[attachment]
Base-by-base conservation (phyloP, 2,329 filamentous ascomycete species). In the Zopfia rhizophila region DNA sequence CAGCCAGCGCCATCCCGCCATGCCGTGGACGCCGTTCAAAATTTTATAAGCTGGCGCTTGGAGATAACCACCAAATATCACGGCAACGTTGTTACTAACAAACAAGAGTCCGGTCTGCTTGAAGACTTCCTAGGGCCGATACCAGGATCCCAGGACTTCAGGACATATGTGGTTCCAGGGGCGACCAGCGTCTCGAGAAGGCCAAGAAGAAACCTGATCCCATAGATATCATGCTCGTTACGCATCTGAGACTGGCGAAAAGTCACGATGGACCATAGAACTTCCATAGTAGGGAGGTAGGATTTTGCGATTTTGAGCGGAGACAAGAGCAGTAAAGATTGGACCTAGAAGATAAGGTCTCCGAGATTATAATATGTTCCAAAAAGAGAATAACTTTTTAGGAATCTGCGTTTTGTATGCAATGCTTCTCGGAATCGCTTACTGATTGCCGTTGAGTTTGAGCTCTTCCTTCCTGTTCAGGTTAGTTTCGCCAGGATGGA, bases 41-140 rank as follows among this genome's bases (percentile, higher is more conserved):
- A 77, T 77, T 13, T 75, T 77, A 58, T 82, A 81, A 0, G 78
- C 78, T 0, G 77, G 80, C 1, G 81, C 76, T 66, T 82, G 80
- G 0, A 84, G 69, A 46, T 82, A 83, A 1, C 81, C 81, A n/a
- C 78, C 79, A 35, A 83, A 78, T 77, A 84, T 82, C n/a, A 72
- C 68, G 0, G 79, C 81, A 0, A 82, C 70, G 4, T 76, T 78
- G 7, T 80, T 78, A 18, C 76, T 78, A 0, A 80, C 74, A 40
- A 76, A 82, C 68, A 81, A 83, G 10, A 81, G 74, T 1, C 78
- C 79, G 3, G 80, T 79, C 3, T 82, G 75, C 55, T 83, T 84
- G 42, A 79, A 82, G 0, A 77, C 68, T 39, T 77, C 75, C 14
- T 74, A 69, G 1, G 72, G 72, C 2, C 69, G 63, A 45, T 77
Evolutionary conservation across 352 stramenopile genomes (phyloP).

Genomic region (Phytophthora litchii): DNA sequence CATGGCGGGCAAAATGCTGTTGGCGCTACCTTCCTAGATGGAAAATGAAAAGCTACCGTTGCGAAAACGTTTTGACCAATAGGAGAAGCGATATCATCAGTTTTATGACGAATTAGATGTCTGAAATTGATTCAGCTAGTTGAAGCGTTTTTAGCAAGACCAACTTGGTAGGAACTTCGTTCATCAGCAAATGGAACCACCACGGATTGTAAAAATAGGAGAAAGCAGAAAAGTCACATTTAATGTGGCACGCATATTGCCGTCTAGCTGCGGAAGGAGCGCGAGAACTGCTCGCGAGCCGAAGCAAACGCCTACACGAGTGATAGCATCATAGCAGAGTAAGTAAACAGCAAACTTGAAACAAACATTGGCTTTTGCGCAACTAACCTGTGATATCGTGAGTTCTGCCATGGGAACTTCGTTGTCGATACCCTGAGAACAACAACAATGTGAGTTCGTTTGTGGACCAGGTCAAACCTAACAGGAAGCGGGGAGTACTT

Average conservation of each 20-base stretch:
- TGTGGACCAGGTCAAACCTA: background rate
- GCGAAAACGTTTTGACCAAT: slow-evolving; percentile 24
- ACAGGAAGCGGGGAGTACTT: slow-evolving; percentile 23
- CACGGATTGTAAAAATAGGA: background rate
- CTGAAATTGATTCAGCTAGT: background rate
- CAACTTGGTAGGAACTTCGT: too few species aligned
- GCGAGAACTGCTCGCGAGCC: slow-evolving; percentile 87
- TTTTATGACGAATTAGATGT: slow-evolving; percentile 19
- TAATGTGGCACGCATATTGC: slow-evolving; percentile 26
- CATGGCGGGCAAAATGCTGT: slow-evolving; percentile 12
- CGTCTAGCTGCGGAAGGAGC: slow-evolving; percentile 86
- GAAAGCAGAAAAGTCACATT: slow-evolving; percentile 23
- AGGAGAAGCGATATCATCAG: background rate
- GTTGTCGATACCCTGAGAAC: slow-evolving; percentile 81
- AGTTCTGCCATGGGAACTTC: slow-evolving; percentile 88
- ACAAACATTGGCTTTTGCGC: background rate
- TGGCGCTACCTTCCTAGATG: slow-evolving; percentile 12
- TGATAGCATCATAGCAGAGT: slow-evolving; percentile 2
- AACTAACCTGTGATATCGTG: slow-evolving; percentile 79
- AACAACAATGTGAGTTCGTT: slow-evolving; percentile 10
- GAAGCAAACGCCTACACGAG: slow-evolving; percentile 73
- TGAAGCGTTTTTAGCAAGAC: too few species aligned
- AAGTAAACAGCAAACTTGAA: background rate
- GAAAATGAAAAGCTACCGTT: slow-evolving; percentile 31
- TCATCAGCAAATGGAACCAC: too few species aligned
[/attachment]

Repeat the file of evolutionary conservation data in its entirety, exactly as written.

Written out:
Base-by-base conservation (phyloP, 2,329 filamentous ascomycete species). In the Zopfia rhizophila region DNA sequence CAGCCAGCGCCATCCCGCCATGCCGTGGACGCCGTTCAAAATTTTATAAGCTGGCGCTTGGAGATAACCACCAAATATCACGGCAACGTTGTTACTAACAAACAAGAGTCCGGTCTGCTTGAAGACTTCCTAGGGCCGATACCAGGATCCCAGGACTTCAGGACATATGTGGTTCCAGGGGCGACCAGCGTCTCGAGAAGGCCAAGAAGAAACCTGATCCCATAGATATCATGCTCGTTACGCATCTGAGACTGGCGAAAAGTCACGATGGACCATAGAACTTCCATAGTAGGGAGGTAGGATTTTGCGATTTTGAGCGGAGACAAGAGCAGTAAAGATTGGACCTAGAAGATAAGGTCTCCGAGATTATAATATGTTCCAAAAAGAGAATAACTTTTTAGGAATCTGCGTTTTGTATGCAATGCTTCTCGGAATCGCTTACTGATTGCCGTTGAGTTTGAGCTCTTCCTTCCTGTTCAGGTTAGTTTCGCCAGGATGGA, bases 41-140 rank as follows among this genome's bases (percentile, higher is more conserved):
- A 77, T 77, T 13, T 75, T 77, A 58, T 82, A 81, A 0, G 78
- C 78, T 0, G 77, G 80, C 1, G 81, C 76, T 66, T 82, G 80
- G 0, A 84, G 69, A 46, T 82, A 83, A 1, C 81, C 81, A n/a
- C 78, C 79, A 35, A 83, A 78, T 77, A 84, T 82, C n/a, A 72
- C 68, G 0, G 79, C 81, A 0, A 82, C 70, G 4, T 76, T 78
- G 7, T 80, T 78, A 18, C 76, T 78, A 0, A 80, C 74, A 40
- A 76, A 82, C 68, A 81, A 83, G 10, A 81, G 74, T 1, C 78
- C 79, G 3, G 80, T 79, C 3, T 82, G 75, C 55, T 83, T 84
- G 42, A 79, A 82, G 0, A 77, C 68, T 39, T 77, C 75, C 14
- T 74, A 69, G 1, G 72, G 72, C 2, C 69, G 63, A 45, T 77
Evolutionary conservation across 352 stramenopile genomes (phyloP).

Genomic region (Phytophthora litchii): DNA sequence CATGGCGGGCAAAATGCTGTTGGCGCTACCTTCCTAGATGGAAAATGAAAAGCTACCGTTGCGAAAACGTTTTGACCAATAGGAGAAGCGATATCATCAGTTTTATGACGAATTAGATGTCTGAAATTGATTCAGCTAGTTGAAGCGTTTTTAGCAAGACCAACTTGGTAGGAACTTCGTTCATCAGCAAATGGAACCACCACGGATTGTAAAAATAGGAGAAAGCAGAAAAGTCACATTTAATGTGGCACGCATATTGCCGTCTAGCTGCGGAAGGAGCGCGAGAACTGCTCGCGAGCCGAAGCAAACGCCTACACGAGTGATAGCATCATAGCAGAGTAAGTAAACAGCAAACTTGAAACAAACATTGGCTTTTGCGCAACTAACCTGTGATATCGTGAGTTCTGCCATGGGAACTTCGTTGTCGATACCCTGAGAACAACAACAATGTGAGTTCGTTTGTGGACCAGGTCAAACCTAACAGGAAGCGGGGAGTACTT

Average conservation of each 20-base stretch:
- TGTGGACCAGGTCAAACCTA: background rate
- GCGAAAACGTTTTGACCAAT: slow-evolving; percentile 24
- ACAGGAAGCGGGGAGTACTT: slow-evolving; percentile 23
- CACGGATTGTAAAAATAGGA: background rate
- CTGAAATTGATTCAGCTAGT: background rate
- CAACTTGGTAGGAACTTCGT: too few species aligned
- GCGAGAACTGCTCGCGAGCC: slow-evolving; percentile 87
- TTTTATGACGAATTAGATGT: slow-evolving; percentile 19
- TAATGTGGCACGCATATTGC: slow-evolving; percentile 26
- CATGGCGGGCAAAATGCTGT: slow-evolving; percentile 12
- CGTCTAGCTGCGGAAGGAGC: slow-evolving; percentile 86
- GAAAGCAGAAAAGTCACATT: slow-evolving; percentile 23
- AGGAGAAGCGATATCATCAG: background rate
- GTTGTCGATACCCTGAGAAC: slow-evolving; percentile 81
- AGTTCTGCCATGGGAACTTC: slow-evolving; percentile 88
- ACAAACATTGGCTTTTGCGC: background rate
- TGGCGCTACCTTCCTAGATG: slow-evolving; percentile 12
- TGATAGCATCATAGCAGAGT: slow-evolving; percentile 2
- AACTAACCTGTGATATCGTG: slow-evolving; percentile 79
- AACAACAATGTGAGTTCGTT: slow-evolving; percentile 10
- GAAGCAAACGCCTACACGAG: slow-evolving; percentile 73
- TGAAGCGTTTTTAGCAAGAC: too few species aligned
- AAGTAAACAGCAAACTTGAA: background rate
- GAAAATGAAAAGCTACCGTT: slow-evolving; percentile 31
- TCATCAGCAAATGGAACCAC: too few species aligned